Gunsmoke: Blood Moon
The woman thought it was the raw, piercing cold in the house that woke her up. Her numb nose and feet told her that either the fire was out or well on the way. Only the knowledge that she would freeze to death finally made Deborah Hensley crawl out from beneath her tattered quilts and hurry across the bitterly cold floor to put more wood in the stove. She didn't need to waste the kerosene to light the lamp. The house was only one room, and the moon was nearly full anyhow.
She wished for the thousandth time that she had enough money to move out west or down south where she'd heard that the winters weren't so bitter. That dream was never going to happen unless God put a man with moneybags on her doorstep or some unknown relative left her a fortune. It was only due to her egg money made during the warm months that she had enough to buy necessities from Mr. Jonas, at the general store. Her garden and hens produced well in the summer, and that kept her going through the winter, too. Her husband, Frank had died two years ago, and it had been rough without him. Dang rough with him, too. He was a big man and ate his fill. At least she'd had a chance to gain a little weight since he'd passed, plus she didn't have to put up with his unwashed body and his stink around the place. Even her old dog had died; she didn't like having to feed him either. He had been company though, and that she did miss.
Bending down, she opened the stove door and shoved the broken pieces of wood inside. She used one stick to poke the coals and watched little red embers puff up like tiny stars. Deborah grabbed her rocker by its broken right arm, pulled it close to the open door to make sure that the wood caught, while she waited for a tiny morsel of heat. Within minutes, the flames were licking around the wood, and she'd dozed off in her chair.
Deborah jarred awake. It wasn't the cold that roused her this time. She reached over and shut the cast iron door of the stove and rose, standing very still, waiting. She heard the sound of snow crunch under footsteps on her porch. Fear made a knot in her stomach, and she couldn't move. Although she was fairly close to the road to Dodge City, she felt isolated and very alone at night.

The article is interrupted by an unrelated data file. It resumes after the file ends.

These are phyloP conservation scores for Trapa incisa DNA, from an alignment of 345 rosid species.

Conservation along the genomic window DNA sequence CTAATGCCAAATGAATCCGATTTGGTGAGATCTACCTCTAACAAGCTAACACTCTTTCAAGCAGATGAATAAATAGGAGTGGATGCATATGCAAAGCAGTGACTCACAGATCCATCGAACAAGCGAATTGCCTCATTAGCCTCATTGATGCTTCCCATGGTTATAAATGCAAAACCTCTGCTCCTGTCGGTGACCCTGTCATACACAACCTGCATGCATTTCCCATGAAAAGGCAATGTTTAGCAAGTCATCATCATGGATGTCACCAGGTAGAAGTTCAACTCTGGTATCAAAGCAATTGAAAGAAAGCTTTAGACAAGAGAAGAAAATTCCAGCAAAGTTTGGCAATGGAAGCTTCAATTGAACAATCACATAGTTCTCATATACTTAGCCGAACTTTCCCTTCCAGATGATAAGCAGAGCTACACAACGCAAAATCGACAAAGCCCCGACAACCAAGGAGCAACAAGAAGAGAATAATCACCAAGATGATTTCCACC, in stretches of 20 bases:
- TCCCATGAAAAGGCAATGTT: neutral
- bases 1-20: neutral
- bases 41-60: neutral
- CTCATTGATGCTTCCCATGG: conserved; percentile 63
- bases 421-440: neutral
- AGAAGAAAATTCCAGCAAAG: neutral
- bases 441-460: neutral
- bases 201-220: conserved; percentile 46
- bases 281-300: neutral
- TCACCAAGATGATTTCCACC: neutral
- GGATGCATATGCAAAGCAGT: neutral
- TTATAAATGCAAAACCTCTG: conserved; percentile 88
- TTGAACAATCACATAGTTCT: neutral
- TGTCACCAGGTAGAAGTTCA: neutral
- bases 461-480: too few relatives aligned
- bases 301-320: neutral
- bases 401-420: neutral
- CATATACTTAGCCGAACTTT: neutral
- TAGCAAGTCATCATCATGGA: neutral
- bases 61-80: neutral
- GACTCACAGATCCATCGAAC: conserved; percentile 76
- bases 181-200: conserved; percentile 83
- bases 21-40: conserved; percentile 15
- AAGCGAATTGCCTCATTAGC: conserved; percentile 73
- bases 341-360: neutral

Listening intently, she heard nothing else and wondered if maybe the sounds she'd heard had been caused by the wind lifting the loose porch boards up and down, for it had been blowing powerfully lately. She crept to the door to make sure that she'd dropped the wooden bar across it. She released a sigh of relief when she found it securely fastened. Feeling safer, she went to the window to peep out through the curtains.
Deborah barely had time to sense movement in the corner of her eye before something reached swiftly through the window, shattering the glass. Shrieking from fright and pain, she tumbled backwards onto the rough wood floor, instinctively grabbing her injured shoulder. She felt the end of a shard of glass stuck deep into her shoulder and felt warm blood on her cold fingers.
In spite of the pain, she scrambled backwards to where Frank's old .20 gauge was hidden under the bed. She tried to hold the gun with both arms, but the glass stuck into her shoulder prevented her from gripping it. She was going to have to pull it out in order to hold the big gun.